As promised, more tips…
I’ve noticed a lot of train cars, etc. come with a plastic bag of some sort or other. I have been taking emptied plastic bread sacks, turning them inside out to dry them and remove the bread crumbs. After about a week I turn them right side out, punch some holes in them for ventilation and use them to store trains that do not have boxes or packaging. Then they can be wrapped in any medium you wish to use for cushioning and the cars are protected quite well.
I enjoy the emails I receive from you, thanks.
“I had been making a scale scene kit of a loco inspection pit.
I found a easy way to remove the sleepers of the track.
Leave the 2 end sleepers. & with a soldering iron melt the clips from the sleepers, then cut the web under the track.
Then melt the rest of the sleepers with the iron to soften them, then pull them away.
Note this should be done outside.
“Al, I know youre always looking for new ways to make a layout look realistic. I thought i might share something ive done to save some money. Resin or hydrocal retaining walls are expensive, especially if you need 10-15 of them. I found some images on google image.com of several stone wall applications.
I expanded them to the largest size then printed them, then cut them to fit with mortor lines in correct format. Ive enclosed some pics so you can see how real they look. For myself currently im on a fixed income, but I love the railroad.
Don M from Jonesboro Ga
Just by accident I Discovered a way to make rock walls from the above material.
I was making the scalescenes kit of the low relief warehouse & when I completed it, I found where I wanted to install was too small for it to fit as I had glued 2 large blocks of polystryrene there.
So anyway I needed to cut those blocks but instead cutting with a knife and making a mess, I thought why not melt off some those blocks & use a soldering iron to cut through them.
So thats want I did with the iron, It did stink & smoke a little & it make a real neat rock face, all I have to do is paint it.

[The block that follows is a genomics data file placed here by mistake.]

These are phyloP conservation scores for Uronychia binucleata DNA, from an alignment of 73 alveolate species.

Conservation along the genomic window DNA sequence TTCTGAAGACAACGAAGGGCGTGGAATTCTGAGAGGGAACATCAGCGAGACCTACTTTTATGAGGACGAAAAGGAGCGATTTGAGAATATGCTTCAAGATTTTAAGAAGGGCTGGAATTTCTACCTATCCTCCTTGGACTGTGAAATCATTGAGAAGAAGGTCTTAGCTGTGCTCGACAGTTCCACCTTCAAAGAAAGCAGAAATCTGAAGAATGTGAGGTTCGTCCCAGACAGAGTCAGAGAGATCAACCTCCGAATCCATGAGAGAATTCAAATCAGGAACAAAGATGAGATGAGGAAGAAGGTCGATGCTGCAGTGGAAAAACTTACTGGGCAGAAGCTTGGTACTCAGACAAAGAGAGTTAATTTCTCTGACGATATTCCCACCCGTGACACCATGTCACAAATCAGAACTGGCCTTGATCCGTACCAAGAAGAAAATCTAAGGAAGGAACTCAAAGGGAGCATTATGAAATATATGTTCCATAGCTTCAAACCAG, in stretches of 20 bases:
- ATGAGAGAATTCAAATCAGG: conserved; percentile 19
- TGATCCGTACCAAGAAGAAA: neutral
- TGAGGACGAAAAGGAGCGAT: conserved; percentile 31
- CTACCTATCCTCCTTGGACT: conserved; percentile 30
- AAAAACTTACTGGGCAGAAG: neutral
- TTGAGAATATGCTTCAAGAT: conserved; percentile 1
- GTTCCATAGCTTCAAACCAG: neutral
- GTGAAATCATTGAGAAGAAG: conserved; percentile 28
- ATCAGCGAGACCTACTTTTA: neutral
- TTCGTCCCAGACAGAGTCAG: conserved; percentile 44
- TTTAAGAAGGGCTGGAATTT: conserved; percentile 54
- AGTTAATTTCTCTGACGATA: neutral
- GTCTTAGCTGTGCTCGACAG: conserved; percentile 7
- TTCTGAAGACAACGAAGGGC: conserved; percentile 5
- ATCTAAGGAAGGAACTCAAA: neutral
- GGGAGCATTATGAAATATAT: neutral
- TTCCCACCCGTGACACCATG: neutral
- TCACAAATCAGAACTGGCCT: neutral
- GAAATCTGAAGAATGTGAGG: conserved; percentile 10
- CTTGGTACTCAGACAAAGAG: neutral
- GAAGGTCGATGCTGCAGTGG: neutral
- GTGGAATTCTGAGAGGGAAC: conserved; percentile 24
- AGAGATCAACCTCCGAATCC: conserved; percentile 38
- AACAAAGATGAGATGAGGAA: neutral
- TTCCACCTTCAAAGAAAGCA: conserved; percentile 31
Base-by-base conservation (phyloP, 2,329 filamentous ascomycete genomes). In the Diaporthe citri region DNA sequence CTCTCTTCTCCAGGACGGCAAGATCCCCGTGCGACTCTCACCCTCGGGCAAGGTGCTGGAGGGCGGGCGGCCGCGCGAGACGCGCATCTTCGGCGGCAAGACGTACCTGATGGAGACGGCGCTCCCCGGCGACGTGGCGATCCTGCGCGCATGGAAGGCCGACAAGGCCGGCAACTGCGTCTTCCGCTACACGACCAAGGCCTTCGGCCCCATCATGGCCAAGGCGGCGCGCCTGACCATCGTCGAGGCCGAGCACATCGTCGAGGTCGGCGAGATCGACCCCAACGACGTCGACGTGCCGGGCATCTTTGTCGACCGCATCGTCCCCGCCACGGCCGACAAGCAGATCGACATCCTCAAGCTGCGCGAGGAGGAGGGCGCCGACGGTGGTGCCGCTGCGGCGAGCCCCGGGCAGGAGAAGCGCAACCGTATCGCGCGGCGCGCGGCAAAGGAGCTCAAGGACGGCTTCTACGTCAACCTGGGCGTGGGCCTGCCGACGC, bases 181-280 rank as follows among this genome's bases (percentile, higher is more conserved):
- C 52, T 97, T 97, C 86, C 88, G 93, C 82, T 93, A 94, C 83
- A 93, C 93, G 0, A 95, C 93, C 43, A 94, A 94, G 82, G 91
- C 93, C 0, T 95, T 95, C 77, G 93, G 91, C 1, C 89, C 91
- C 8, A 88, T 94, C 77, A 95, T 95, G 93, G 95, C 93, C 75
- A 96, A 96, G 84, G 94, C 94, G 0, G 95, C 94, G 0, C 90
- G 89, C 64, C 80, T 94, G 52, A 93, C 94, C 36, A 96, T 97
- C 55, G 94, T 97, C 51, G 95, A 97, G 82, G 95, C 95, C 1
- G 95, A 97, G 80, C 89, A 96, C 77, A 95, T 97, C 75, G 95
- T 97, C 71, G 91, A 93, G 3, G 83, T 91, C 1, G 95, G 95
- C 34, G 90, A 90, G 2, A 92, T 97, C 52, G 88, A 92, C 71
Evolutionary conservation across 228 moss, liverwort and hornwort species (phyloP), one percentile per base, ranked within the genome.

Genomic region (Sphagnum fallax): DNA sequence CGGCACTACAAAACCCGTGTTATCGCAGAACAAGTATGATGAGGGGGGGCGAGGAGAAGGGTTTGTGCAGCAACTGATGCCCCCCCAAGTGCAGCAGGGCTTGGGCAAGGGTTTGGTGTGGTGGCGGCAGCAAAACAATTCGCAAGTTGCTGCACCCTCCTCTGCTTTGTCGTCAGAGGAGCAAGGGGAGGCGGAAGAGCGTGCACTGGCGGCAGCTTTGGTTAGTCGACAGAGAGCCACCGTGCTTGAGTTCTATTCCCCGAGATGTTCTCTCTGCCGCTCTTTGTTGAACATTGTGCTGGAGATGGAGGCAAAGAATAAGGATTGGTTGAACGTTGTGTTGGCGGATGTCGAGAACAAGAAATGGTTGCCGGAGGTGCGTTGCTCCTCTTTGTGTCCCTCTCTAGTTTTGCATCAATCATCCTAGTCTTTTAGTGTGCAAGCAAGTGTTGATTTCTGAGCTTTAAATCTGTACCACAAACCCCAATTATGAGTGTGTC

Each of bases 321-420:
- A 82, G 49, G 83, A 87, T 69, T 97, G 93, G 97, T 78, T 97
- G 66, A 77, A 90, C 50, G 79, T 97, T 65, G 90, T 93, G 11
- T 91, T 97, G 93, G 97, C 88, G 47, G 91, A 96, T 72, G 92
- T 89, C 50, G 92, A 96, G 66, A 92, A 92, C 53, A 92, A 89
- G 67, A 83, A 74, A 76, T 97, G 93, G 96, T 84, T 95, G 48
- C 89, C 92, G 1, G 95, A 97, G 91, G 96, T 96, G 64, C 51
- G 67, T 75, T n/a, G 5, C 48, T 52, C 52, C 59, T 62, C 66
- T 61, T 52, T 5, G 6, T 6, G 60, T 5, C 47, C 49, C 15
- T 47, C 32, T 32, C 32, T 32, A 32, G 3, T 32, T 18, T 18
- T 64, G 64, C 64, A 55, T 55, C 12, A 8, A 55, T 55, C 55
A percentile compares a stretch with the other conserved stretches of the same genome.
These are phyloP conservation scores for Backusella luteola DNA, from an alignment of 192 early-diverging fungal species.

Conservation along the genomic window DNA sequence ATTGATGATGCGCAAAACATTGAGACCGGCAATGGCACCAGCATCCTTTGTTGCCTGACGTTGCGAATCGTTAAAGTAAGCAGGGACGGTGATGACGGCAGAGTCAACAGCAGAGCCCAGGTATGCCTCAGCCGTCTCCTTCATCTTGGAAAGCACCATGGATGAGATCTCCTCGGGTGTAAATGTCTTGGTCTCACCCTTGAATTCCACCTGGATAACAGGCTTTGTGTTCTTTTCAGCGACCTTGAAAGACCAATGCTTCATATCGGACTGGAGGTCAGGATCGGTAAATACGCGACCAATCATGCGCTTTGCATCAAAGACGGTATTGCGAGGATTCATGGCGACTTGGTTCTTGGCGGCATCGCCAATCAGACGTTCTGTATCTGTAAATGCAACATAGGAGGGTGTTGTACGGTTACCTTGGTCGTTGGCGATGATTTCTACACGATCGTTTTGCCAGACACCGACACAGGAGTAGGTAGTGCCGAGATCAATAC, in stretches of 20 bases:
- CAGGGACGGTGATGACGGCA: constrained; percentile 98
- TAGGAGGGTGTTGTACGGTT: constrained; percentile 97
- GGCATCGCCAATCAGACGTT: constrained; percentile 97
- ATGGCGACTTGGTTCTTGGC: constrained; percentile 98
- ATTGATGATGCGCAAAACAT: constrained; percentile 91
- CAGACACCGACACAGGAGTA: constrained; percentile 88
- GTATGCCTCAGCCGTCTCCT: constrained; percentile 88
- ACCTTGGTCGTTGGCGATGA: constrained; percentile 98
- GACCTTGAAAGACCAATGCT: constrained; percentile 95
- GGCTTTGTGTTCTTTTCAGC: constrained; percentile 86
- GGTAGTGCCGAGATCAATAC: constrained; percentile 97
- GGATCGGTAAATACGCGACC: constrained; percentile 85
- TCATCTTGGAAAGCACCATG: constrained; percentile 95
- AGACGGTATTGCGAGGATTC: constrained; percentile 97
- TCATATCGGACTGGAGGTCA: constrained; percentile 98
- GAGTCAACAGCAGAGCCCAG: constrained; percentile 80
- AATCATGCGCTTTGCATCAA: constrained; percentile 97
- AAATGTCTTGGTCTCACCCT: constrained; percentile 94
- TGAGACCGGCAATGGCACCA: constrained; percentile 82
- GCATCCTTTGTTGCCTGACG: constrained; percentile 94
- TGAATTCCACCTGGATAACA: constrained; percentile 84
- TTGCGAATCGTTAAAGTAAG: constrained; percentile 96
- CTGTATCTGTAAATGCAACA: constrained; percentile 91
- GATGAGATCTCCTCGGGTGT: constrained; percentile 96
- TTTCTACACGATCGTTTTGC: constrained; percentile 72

See, now I’m just starting out, and I’m having a ball re-laying out stuff as I experiment. Sometimes it’s tough to do too much in advance, especially when you’re just starting out and can’t decide between a loop and a switching shelf, so I came up with a few tips from my first tentative steps:
1. Get SCARM, and play with it to get a feel for the kinds of track pieces that flow together;
2. Start small, and be prepared to mess around a lot before you know what it is you want from your layout;
3. Never, ever, glue *anything* down unless you’re happy with it;
4. Try to have two layouts – a permanent one, and somewhere to try stuff out, even if that’s just the kitchen floor!
I’m at stage 3 with a switching shelf layout that *will* one day have a loop, because I want the best of both worlds!
Keep on handing out this good info!
“Hot-melt glue guns are miraculous in that you can use them on plastic or metal surfaces (to secure a figure, for example) and if you mess-up or simply want to move it: no problem. The glue releases with a little pressure and you can use your finger nail to peel-off the glue in preparation for gluing again—usually without peeling paint.”
“One of the best ways to show rapidly running water or waterfalls is to take lint (white) from your dryer and gently pull it over your waterfall area. Looks very realistic!
Some nice tips in today’s missive – lots more here.
And if you’re heading off to ebay? Have a look at the ‘cheat sheet’ first. It’s here.
Please do keep ’em coming folks.